REMEMBERING DAVID: St John cries for David
GONE TOO SOON!
As a nation mourned, shaken to the core by the death of Prime Minister David Thompson, despair and grief gripped those in his stomping ground of St John.
Thompson, 48, represented St John politically since he was age 25, and as news spread of his passing in the wee hours of yesterday morning, almost all the faces from Bath to Colleton to Martins Bay to Gall Hill, carried forlorn and crestfallen looks.
The boys in Colleton shouted, “The boss is gone”; a woman in Bath hailed him as a father and a brother; a group of people cried at a bus stop in Gall Hill; an elderly man in Coach Hill simply said that Thompson would be irreplaceable.
Thompson, this country’s sixth Prime Minister, was a colossus in St John, arguably in the same manner as this country’s first leader, the revered Errol Walton Barrow.
When the SUNDAY SUN team visited the sleepy eastern rural parish just after the crack of dawn, many seemed so crushed by Thompson’s passing, they were speechless.
The glum-faced expressions said it all. Donna Batson of Bath Land couldn’t hold back the tears or her feelings.
“I have lost my father, my friend, my brother. He was everything to us. This hurts.
“When my mother died, he was one of the first people that visited the family. It is so sad. Thompson was a top man,” she said.
The Estwick family of Colleton were very close to the Thompsons, and all members of the household were moved to tears, none more so than 28-year-old Alwyn, Thompson’s barber before he became Prime Minister.
“My father gone. I can’t believe he is gone. A good man is gone.
“This (yesterday) morning is one of the worst days of my life. He was a father figure. I loved this man,” said a sobbing Alwyn. His mother Izola Estwick, fighting back the tears, said Thompson’s daugher Oya was a frequent visitor to her home.
“Only Wednesday night I was talking about him, and I didn’t imagine he would die so soon. David Thompson did a lot for St John and Barbados,” she said.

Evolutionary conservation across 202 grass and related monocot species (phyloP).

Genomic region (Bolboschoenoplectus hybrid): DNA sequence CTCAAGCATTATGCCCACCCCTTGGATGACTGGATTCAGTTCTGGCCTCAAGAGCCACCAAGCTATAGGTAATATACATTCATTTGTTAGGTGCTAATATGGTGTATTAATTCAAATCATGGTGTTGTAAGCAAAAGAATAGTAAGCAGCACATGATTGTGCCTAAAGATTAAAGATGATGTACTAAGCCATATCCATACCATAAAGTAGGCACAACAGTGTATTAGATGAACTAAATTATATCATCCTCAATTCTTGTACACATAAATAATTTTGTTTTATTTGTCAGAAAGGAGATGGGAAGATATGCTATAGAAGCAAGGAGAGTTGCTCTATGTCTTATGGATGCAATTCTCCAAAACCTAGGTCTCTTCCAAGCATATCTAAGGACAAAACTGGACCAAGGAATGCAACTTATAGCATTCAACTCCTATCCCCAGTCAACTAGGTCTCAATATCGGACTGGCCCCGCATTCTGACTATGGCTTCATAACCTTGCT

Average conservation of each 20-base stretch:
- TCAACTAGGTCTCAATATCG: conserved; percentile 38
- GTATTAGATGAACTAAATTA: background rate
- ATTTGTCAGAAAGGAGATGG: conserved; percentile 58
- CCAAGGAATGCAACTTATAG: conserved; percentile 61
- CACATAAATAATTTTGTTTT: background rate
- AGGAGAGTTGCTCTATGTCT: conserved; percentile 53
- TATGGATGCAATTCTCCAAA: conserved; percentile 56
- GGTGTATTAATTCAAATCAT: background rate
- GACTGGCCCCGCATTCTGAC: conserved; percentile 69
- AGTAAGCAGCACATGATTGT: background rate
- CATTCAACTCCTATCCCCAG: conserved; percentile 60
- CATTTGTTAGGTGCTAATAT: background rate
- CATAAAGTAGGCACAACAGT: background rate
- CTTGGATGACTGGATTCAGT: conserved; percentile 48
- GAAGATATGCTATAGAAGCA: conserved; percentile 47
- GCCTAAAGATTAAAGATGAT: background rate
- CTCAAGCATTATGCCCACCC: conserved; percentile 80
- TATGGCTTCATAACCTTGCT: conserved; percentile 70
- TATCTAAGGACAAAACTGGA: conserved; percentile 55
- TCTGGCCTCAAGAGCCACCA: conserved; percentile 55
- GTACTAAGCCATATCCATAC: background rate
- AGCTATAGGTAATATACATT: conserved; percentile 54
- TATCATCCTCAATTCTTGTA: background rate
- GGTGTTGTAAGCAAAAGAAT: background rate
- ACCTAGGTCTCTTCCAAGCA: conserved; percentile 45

His housekeeper for the last two decades, Monica Parsons, broke down after comforting family and friends at Thompson’s residence in Mapps, St Philip.
She was at home when Thompson’s wife Mara phoned her just before 4 a.m. to give her the dreaded news.
“Mr Thompson’s wife Mara called me at 3:58 a.m. This is hard. I was with Thompson from the time [daughter] Misha was just nine months old.
“He was a very good man. He never came in the house without saying Monica, good evening. He never left without saying, Monica, I gone.”
Two others who were very close to him were overcome with grief. His long-standing constituency aide Kathlene Padmore was teary-eyed and his driver Kelvin “Dopey” Howell cried himself to sleep.
In Carters, St John, big John Haynes, one of Thompson’s staunchest supporters, took it hard.
“This lick me up. It’s devastating. Although I knew what the situation was, I am still in shock,” he said.
Haynes, a key figure in the St John District Emergency Organisation and the St John Constituency Council, said his connection with Thompson dated back to when the former Prime Minister was working in the chambers of Errol Barrow.
“Mr Barrow was my family lawyer and when he passed on, Mr Thompson took over, and we have been close ever since.
“Some were concerned with elements he had time for, but he saw young people as the future and therefore he needed to work with them. He will be sadly missed.”
Gilbert Hope, a 65-yearold from Bath Land, took it hard. “All we talk, all we do, we can’t bring him back, but we will miss him.”
Long-serving schools worker, Adele Hope, said Thompson and the Democratic Labour Party had done much for her.
“He was a very good man. The Dems bring me from right down to right up. Thompson was for the people.”
According to Lolita (Gail) Bennett, Thompson’s star faded too soon.
“David Thompson was a good leader. I always wanted to see him become Prime Minister. He has gone too soon.”